A red brick exterior, spacious sidewalk patio, and delectable café menu highlight the charming European appeal of Rue Lafayette, whose beginnings were documented on a recent episode of Renovation Realities on HGTV. Early-morning strollers, comptrollers, and world-weary street mimes can start their morning of artfully aimless ambling with Rue Lafayette's sweet, flaky croissants imported from France. The chocolate croissant ($2.50) or the egg soufflé du jour ($5.95) matches particularly well with large cups of the café's drip coffee. Lunchers, meanwhile, can feast on the quiche ($7.95) and mix it together in their digestive centrifuge with the sinfully tasty soup du jour ($6.95). Since Rue Lafayette's dishes rotate with the stately dance of the seasons, each polite café employee will cheerfully lay out today's recommendations, tomorrow's libations, and yesterday's neutron radiation gyrations. The café's mad scientists have also combined breakfast and lunch into an unholy (yet delicious) monstrosity known as brunch, which gets unleashed from its chains every Saturday and Sunday.
Amber and JoyLynn, founders of The Joy of Cake Bakers, both grew up with a love for baking and a belief that dessert and happiness go hand-in-hand. They work with their clients so that they can customize each cake to match their personalities and ruling planets before toting their visually appealing confections for delivery.
At Black Bear Bakery, every batch of Lickhalter sourdough-rye bread, sweet pastries, and crunchy granola is made with the care of a shop owner. That’s because each staff member serves as a partial owner of the communal shop. This makes each staff member feel a personal responsibility for creating a shop they’d like their family to come to, encouraging them to use eco-friendly processes and locally sourced, organic ingredients. Along with whole-grain recipes filled with specialty ingredients such as kalamata olives and rosemary, bakers use century-old recipes passed down from the owners of Lickhalter Bakery. These recipes create hearty sourdough-rye loaves sprinkled with caraway seeds or twisted together with pumpernickel dough.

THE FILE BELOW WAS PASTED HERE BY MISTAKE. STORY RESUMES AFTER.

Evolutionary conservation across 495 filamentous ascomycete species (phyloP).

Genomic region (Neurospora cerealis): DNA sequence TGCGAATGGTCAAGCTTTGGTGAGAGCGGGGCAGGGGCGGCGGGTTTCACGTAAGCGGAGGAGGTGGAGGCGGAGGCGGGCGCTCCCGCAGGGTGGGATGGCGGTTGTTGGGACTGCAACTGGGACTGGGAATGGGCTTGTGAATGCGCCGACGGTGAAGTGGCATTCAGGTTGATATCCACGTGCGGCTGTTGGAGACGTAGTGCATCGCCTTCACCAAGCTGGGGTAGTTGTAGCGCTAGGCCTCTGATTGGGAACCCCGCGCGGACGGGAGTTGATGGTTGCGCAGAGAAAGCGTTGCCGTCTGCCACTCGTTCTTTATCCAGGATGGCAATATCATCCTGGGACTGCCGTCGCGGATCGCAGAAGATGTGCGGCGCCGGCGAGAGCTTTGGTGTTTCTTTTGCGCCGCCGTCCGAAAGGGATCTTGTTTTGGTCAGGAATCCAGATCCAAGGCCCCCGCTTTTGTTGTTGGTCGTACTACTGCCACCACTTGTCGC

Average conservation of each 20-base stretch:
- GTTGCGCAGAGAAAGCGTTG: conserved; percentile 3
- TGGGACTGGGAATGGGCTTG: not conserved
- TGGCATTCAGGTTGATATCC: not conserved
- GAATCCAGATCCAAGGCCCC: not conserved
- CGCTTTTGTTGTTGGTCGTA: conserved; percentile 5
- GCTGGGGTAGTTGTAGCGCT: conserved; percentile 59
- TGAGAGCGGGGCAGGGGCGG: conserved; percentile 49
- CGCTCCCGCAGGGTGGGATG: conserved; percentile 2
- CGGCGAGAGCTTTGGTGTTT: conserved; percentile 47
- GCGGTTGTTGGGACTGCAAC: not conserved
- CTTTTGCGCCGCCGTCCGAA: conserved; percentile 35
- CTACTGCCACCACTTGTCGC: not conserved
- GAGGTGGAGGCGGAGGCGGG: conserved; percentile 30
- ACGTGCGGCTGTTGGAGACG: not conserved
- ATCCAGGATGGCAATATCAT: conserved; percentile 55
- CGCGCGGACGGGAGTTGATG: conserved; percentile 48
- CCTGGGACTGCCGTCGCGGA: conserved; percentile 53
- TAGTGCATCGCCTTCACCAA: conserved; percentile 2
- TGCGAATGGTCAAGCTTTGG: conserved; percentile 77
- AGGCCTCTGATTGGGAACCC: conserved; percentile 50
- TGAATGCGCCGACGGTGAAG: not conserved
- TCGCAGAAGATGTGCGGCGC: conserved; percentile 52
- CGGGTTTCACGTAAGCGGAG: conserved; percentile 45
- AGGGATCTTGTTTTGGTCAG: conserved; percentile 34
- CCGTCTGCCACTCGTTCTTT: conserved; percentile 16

While breads are their specialty, bakers fill their ovens with more than just bread loaves. They craft handmade, boiled bagels that come sans holes, as well as cookies, baked granola, pizza crusts, and a variety of buns. On the weekends, they welcome the community for a vegetarian and vegan brunch, which features staples such as pancakes, quiche, potatoes, and bread pudding made from their loaves. These dishes can be washed down with pours of fair trade coffee, juice, tea, or pastry filling.
The product of an artistically inclined married couple with a passion for all-natural foods, SweetArt boasts a menu of homemade, from-scratch cookies, cupcakes, cakes, sandwiches, and wraps, with an all-vegetarian lunch menu that features a bounty of vegan options. Co-founder Cbabi's colorful paintings cover the neighborhood bakeshop and art studio's sun-kissed, bright walls, making it a lovely locale to bust out your idea journal over a vegan sweet burger ($7.75) paired with a spicy cup of flad ($3.95), SweetArt's house-made, vegan, three-bean chili loaded with chunky sweet potatoes. The grilled Shaw sandwich($5.50) is served stuffed with sharp cheddar on wheat bread, while the Flora wrap ($6.85) swaddles house-made spinach and herb hummus, avocado, tomatoes, organic greens, and carrots in a secret sauce known as "love and magic".
Today's deal lets STLers in on the city's biggest secret to be revealed since the time it was determined that the Budweiser brewery gnomes did not fly back to their home planet but had merely gone extinct. For $15, you'll get $35 worth of award-winning Italian cuisine and decadent desserts at La Dolce Via, a family-owned café in Forest Park Southeast.Follow @Groupon_Says on Twitter.
The chefs at Central Café and Bakery showcase the flavors of the Middle East with a menu of authentic Lebanese dishes. During dinner, chefs speckle chickens with house spices and grill them whole ($24.99), half ($12.99), or on kebabs interspersed with fresh vegetables ($12.99). Similarly, lamb kebabs pierce meaty morsels that lay atop a bed of rice with a choice of side, such as tabouli or spicy potatoes ($14.99). Sautéed tilapia basks in a Lebanese-spiced white-wine marinade before a frying pan whisks it to a crispy finish ($15.99), and the hospitable staff accents the fresh-baked shawarma pizza with Mediterranean moxie ($12.99 for a 14”). At lunchtime, the kitchen pumps out falafel sandwiches ($4.99) and chicken shawarmas ($5.49), both wrapped in a toasted pita for efficient handling during table-to-table relay races.